What if a client wants to use a plugin instead?
I once had a client from a major brand ask me for a quote to make their site accessible. So I studied their existing site and offered him a reasonable price for the remediation. He decided instead to go with a much cheaper plugin.
A couple years later, the brand hired a new digital director who got in touch with me and said, “Hey, I think this plugin might not protect us from litigation.”
He was right, and I told him why. I explained some of the deeper problems I’d seen with their website’s accessibility, and how the plug-in failed to address them. They needed a more fundamental rebuild. Then I gave him a new quote he agreed to, and we got to work.
To be fair, high-quality accessibility plugins can enhance your site’s compliance. They are, however, almost never a sufficient solution in themselves. They’re attractive shortcuts because of their ease and (sometimes zero) cost.
But plugins can’t write helpful identifying alt text for your images. They can’t add the right ARIA labels if your site doesn’t provide enough context to guide those choices. Plugins can’t fix a confusing navigation experience or compensate for a poorly considered user journey. They can’t rearrange befuddling content architecture.
When used as standalone shortcuts, plugins often render hacked, ugly, brand-inconsistent encounters for those selecting the separate-but-not-equal “accessible” experience. And, unlike truly accessible web design, plugins do nothing to create a better web experience for all.
Once you build me an accessible site, can I forget about accessibility?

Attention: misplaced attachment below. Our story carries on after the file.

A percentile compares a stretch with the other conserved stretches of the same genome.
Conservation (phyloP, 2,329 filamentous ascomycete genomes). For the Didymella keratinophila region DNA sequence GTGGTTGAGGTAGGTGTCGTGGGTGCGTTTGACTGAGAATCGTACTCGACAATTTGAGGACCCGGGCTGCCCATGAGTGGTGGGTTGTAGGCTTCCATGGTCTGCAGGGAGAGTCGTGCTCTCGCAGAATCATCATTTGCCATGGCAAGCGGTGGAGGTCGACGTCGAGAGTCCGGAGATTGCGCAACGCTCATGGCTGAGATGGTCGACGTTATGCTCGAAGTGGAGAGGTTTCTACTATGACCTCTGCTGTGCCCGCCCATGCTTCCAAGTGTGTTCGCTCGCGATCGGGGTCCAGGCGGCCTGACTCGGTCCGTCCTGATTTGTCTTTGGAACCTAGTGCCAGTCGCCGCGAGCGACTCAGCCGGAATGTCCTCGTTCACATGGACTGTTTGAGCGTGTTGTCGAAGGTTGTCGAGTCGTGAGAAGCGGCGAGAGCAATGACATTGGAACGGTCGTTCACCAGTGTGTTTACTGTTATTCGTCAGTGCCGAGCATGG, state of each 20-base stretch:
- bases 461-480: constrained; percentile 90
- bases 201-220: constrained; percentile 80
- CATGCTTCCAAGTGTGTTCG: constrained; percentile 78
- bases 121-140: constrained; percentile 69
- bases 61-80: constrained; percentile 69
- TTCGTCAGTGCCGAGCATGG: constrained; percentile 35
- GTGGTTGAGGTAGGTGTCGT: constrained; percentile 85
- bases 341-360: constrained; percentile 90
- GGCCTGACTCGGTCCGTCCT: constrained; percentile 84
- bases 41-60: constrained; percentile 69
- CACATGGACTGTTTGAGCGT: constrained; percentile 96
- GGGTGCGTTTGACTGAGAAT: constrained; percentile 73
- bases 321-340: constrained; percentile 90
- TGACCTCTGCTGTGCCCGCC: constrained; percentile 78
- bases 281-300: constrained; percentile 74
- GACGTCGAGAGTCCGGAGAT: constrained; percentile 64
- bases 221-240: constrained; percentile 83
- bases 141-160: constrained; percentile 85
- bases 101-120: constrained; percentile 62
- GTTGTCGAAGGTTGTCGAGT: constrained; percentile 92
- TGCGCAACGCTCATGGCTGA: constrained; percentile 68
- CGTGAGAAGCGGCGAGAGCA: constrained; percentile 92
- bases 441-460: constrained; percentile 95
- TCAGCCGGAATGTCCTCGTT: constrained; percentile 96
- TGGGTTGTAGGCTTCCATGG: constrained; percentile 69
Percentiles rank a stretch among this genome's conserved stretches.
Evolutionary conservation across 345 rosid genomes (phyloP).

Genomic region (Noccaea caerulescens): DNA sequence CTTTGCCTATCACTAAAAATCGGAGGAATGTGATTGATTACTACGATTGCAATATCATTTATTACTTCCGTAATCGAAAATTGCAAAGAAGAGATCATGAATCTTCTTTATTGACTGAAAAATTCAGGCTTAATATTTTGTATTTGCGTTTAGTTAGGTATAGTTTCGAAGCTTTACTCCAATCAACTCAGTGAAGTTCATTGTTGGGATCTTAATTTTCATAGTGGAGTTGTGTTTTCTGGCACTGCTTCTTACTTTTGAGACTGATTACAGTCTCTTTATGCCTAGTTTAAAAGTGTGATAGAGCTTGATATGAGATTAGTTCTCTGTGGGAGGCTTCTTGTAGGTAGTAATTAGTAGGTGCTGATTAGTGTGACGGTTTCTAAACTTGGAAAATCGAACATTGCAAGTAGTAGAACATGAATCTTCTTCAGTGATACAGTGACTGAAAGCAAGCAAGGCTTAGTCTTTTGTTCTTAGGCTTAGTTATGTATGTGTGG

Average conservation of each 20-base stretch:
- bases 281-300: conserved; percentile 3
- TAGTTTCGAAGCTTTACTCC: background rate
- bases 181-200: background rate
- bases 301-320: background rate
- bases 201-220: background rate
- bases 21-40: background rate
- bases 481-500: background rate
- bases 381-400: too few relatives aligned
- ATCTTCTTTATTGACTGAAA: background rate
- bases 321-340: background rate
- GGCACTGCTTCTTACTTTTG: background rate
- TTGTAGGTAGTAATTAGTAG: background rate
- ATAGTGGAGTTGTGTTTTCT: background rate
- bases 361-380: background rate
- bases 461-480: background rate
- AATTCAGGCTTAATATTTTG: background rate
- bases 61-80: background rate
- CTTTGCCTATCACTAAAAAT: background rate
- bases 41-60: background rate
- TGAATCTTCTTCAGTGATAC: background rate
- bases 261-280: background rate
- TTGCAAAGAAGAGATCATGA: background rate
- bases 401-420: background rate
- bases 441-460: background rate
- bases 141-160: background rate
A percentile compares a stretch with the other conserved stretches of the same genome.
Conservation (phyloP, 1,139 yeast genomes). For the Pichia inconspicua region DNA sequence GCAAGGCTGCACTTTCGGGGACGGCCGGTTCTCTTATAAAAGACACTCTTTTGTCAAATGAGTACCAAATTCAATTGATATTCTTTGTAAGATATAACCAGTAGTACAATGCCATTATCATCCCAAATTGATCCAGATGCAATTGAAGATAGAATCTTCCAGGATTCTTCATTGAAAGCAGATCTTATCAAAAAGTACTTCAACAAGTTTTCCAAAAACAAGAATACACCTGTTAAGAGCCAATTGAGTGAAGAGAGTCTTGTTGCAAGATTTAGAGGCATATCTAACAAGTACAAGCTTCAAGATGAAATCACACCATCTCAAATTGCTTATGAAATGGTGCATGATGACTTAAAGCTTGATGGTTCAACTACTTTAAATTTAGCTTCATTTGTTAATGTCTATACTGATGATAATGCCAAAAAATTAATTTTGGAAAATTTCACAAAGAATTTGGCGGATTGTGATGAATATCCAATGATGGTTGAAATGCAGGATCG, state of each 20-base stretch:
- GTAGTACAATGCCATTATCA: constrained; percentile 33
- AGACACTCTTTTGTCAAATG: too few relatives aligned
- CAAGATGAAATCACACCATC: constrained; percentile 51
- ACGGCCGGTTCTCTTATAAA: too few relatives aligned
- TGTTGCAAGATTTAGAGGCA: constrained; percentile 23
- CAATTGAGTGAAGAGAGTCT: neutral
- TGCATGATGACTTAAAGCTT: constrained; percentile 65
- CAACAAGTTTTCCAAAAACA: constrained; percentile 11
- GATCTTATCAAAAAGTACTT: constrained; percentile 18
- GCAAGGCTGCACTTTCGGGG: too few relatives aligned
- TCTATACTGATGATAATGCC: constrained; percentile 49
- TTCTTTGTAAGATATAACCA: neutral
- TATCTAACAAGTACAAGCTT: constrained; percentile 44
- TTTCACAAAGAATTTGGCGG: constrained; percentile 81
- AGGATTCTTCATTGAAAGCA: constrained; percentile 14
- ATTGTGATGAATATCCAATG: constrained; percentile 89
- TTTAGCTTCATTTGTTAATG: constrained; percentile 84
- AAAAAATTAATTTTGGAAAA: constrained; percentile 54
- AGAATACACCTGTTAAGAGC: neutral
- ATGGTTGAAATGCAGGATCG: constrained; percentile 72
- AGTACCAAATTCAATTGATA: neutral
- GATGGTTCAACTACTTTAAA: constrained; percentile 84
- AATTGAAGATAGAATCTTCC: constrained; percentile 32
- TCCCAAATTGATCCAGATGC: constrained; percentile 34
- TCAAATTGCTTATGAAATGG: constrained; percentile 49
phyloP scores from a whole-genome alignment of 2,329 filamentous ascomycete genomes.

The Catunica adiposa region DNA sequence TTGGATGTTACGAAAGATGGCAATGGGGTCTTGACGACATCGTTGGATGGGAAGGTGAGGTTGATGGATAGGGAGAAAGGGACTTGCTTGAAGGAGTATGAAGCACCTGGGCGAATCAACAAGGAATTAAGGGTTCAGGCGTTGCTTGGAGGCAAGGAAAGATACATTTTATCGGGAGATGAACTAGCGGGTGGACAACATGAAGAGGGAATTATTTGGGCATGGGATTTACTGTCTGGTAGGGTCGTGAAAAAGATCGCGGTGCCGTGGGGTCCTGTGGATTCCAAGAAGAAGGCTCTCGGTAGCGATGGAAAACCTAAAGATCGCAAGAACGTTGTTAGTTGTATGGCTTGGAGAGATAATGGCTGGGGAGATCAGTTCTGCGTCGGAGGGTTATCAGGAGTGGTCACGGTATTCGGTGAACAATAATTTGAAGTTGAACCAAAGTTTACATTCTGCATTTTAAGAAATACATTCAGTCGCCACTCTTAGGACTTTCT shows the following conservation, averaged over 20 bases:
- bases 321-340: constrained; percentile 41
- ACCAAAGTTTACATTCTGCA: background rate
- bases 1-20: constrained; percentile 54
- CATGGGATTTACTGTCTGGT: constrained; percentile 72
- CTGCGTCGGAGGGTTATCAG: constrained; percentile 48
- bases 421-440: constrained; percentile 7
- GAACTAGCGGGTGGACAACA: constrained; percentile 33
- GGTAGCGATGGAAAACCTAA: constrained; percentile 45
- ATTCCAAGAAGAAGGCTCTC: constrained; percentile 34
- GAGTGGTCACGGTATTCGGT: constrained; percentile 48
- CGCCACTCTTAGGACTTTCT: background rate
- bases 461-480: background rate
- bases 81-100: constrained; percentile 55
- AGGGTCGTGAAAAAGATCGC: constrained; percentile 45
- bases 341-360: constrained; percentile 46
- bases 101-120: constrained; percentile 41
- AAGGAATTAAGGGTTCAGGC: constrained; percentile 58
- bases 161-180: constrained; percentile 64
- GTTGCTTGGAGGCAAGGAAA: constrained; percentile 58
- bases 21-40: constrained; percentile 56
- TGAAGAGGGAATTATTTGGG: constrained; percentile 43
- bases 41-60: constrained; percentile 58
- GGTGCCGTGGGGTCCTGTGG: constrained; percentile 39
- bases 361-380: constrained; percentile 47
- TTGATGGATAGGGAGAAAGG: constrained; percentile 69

Accessibility is an ongoing process, and your clients’ sites can easily slip out of compliance as multiple parties add new content and front-end features.
As your clients add new images to their sites, are they avoiding using pictures of text? Are they including descriptive alt text with each image? As designers build new creative assets for your clients’ sites, are background colors providing enough color contrast with overlaying text?
In order to keep a site ADA-compliant and accessible, your clients should educate all the people who contribute new material to the site. You can offer to help.
Consider creating an accessibility checklist to be used for all new content and features. Better yet, help your clients explain the “why” behind accessible content and design. Once their people understand the importance and spend enough time creating compliant content, accessibility should become second nature.
Remember the Why of Accessible Design
As I wrote when I started this series, accessible website design is about so much more than basic compliance and litigation avoidance. Let’s embrace a bolder vision of what the web can be, then work together to make it real. As the architects, developers, designers, writers, and agencies of the modern web, let’s empower all people with the abundant resources and capabilities of our connected world. Let’s make the web better for everyone.